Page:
A federally-funded hospital is a quasi-governmental entity, because every taxpayer funds it. As such, it cannot do that which the government cannot do. The government cannot discriminate on a basis of religious beliefs or moral convictions, as doing so would violate the First Amendment's establishment and free exercise clauses. If the physician cannot be fired for obeying his or her moral code, then the physician cannot be forced to perform abortions.

When the Supreme Court ruled in Roe v. Wade, it defended the right to an abortion. It came nowhere close to crafting an entitlement to an abortion. Rights and entitlements are often confused, but they're different as planets and stars.

Bush was right to protect employees, paid in full or in part by taxpayer funds, from mandates that violate their moral or religious beliefs. A country that says "perform an abortion or else," isn't free at all.

TOPICS: Constitution/Conservatism; Editorial; Philosophy
KEYWORDS: abortion

1 posted on 01/11/2009 3:38:50 PM PST by presidio9
[ Post Reply | Private Reply | View Replies]

To: weegee

please stop by the article and sign the guestbook.

2 posted on 01/11/2009 3:53:28 PM PST by presidio9 (Islam Is As Islam Does)
[ Post Reply | Private Reply | To 1 | View Replies]

To: presidio9

I agree totally with your posting.

Since Norma McCorvy(sp) came forward to say she LIED about the circumstances of her pregnancy to foster pity, this ruling has become a law based upon a lie. I saw in another posting that the guy who invented the PILL never envisioned the reduction in the birth rate in our country, let alone the world.

Like Mother Teresa said: “Tis a pity that a child must die for you to have a choice.”

3 posted on 01/11/2009 3:53:36 PM PST by RebelTXRose
[ Post Reply | Private Reply | To 1 | View Replies]

To: presidio9
Regarding: "It seems reasonable, in a free society, that a hospital administrator has the authority to tell employees they will provide abortions to customers......" there is a flaw in the thinking.

If you can order someone to commit what he or she believes to be murder, that individual quite logically might well chose to kill you instead.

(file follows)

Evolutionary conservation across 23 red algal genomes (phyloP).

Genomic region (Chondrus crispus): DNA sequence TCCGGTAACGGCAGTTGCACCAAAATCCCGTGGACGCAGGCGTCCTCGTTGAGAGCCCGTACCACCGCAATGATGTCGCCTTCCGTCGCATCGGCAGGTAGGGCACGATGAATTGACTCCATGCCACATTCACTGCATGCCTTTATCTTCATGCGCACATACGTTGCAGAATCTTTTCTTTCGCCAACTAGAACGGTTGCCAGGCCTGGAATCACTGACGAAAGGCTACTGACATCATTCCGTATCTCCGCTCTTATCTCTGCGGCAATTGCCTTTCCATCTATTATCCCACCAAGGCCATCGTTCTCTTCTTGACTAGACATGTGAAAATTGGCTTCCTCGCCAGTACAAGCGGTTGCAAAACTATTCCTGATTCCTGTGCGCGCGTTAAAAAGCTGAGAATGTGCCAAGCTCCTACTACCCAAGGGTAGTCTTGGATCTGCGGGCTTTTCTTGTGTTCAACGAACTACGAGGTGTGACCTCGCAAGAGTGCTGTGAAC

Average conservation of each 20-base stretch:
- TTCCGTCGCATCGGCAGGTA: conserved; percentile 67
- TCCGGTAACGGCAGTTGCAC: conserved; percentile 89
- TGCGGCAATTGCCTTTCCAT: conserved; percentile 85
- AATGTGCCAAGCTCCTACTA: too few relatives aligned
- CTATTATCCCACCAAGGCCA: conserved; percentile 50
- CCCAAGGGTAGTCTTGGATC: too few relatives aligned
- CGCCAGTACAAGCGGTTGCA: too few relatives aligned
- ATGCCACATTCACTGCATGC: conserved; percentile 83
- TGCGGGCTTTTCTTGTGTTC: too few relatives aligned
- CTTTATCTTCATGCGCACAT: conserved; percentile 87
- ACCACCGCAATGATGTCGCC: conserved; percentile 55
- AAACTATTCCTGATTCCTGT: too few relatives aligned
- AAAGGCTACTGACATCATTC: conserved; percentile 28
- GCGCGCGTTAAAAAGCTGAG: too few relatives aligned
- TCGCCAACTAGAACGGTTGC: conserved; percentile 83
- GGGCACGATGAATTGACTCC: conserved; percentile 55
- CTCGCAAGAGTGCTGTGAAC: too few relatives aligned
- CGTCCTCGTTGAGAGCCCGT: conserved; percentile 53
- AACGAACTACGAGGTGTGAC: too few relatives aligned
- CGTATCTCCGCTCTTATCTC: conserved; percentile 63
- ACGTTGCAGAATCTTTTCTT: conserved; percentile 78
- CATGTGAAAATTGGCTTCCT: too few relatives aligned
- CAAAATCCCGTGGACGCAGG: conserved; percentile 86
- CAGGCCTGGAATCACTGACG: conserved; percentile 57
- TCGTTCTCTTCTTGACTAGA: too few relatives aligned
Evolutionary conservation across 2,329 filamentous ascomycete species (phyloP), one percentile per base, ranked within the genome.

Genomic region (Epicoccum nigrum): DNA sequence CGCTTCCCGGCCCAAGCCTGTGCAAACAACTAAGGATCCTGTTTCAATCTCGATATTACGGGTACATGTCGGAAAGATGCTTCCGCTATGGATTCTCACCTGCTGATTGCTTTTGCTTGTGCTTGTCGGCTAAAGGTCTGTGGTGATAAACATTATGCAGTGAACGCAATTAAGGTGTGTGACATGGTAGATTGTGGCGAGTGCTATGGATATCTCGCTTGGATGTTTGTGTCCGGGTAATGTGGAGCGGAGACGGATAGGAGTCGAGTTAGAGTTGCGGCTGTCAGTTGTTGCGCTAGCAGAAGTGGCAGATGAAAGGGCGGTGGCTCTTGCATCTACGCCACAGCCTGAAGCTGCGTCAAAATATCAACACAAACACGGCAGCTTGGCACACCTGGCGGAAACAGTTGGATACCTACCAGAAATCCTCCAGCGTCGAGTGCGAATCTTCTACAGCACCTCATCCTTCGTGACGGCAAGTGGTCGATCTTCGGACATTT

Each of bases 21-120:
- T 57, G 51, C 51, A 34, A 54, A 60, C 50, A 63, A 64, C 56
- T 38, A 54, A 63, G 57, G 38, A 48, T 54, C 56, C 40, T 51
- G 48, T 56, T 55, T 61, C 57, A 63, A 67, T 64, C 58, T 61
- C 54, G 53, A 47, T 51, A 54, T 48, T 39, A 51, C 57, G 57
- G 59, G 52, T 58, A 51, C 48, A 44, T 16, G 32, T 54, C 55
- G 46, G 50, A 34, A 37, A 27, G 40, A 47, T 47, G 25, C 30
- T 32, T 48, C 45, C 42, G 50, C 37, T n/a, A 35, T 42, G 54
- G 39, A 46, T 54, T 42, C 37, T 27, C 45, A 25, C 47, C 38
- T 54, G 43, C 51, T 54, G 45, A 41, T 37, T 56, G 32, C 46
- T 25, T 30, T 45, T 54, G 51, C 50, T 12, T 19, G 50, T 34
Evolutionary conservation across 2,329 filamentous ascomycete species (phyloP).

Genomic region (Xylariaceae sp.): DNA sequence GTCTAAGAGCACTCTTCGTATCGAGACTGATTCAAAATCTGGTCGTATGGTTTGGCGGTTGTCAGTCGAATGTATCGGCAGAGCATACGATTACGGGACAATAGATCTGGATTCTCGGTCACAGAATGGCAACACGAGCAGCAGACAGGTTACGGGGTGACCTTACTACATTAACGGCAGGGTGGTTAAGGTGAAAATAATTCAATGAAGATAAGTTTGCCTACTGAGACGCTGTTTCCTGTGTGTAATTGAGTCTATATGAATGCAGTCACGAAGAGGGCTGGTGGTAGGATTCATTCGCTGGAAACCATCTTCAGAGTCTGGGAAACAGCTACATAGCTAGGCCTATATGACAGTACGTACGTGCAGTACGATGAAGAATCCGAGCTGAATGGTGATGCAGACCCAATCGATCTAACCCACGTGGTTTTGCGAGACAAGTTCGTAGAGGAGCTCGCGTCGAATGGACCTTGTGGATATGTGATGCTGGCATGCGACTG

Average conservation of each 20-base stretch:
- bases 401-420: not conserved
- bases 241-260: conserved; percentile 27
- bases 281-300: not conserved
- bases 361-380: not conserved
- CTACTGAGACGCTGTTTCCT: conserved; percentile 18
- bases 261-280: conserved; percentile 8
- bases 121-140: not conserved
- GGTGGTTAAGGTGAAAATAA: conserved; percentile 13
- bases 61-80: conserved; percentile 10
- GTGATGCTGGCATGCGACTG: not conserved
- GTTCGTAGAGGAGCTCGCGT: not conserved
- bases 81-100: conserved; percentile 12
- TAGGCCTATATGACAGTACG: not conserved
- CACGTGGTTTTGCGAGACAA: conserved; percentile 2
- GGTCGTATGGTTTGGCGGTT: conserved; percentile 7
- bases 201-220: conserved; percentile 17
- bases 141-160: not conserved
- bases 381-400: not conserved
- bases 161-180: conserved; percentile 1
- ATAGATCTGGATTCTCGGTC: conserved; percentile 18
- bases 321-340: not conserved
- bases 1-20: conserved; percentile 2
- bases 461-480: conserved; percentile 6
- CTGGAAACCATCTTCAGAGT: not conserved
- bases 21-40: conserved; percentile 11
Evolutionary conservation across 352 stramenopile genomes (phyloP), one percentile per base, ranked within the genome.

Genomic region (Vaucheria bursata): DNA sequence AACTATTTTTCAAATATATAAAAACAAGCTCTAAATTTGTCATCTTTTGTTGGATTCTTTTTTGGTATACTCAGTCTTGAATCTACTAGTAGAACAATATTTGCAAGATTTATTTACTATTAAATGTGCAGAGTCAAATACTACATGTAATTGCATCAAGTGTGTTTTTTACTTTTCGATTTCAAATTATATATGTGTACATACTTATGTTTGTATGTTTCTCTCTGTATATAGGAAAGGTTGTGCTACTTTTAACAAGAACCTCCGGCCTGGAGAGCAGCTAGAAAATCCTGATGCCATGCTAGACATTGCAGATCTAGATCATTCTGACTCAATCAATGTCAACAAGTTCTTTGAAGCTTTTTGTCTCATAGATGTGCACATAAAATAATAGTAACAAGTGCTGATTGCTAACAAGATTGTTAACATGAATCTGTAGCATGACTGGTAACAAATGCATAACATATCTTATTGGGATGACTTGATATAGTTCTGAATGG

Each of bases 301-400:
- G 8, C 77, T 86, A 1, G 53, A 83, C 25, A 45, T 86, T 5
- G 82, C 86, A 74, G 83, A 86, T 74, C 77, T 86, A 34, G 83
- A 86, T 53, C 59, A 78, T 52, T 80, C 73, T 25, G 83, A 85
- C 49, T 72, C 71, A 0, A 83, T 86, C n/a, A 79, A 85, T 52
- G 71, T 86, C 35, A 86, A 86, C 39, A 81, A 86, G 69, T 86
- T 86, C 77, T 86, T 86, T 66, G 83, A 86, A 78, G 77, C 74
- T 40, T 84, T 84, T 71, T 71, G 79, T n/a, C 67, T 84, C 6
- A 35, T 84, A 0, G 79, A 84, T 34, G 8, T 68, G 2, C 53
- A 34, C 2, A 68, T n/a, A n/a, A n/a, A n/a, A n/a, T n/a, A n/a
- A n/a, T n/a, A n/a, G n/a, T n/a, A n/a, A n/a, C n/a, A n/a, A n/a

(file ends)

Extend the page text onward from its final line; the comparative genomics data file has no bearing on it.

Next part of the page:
In that way he acts in the defence of the innocent while disposing of a murderous thug.

One of the reasons for creating a "conscience clause" is to avoid that almost certain eventuality. Abortion rights advocates who fail to support a conscience clause would seem to be oblivious to their own need for self-protection, and that negates their own chief argument for justifying abortion.

4 posted on 01/11/2009 4:01:12 PM PST by muawiyah
[ Post Reply | Private Reply | To 1 | View Replies]

To: presidio9

Pro-lifers are going to have a huge battle on our hands to prevent totally unrestricted abortion from becoming taxpayer funded.

5 posted on 01/11/2009 4:36:48 PM PST by Elsiejay
[ Post Reply | Private Reply | To 2 | View Replies]

To: presidio9
What about the right of the employer?

Rights don't include murder.

Is there something complicated about that?

6 posted on 01/11/2009 6:09:20 PM PST by the invisib1e hand (revolution is in the air.)
[ Post Reply | Private Reply | To 1 | View Replies]

To: presidio9

Good article. Thanks.

7 posted on 01/11/2009 7:14:48 PM PST by dcwusmc (We need to make government so small that it can be drowned in a bathtub.)
[ Post Reply | Private Reply | To 1 | View Replies]

Disclaimer: Opinions posted on Free Republic are those of the individual posters and do not necessarily represent the opinion of Free Republic or its management. All materials posted herein are protected by copyright law and the exemption for fair use of copyrighted works.

Free Republic
Browse · Search
Topics · Post Article

FreeRepublic, LLC, PO BOX 9771, FRESNO, CA 93794 is powered by software copyright 2000-2008 John Robinson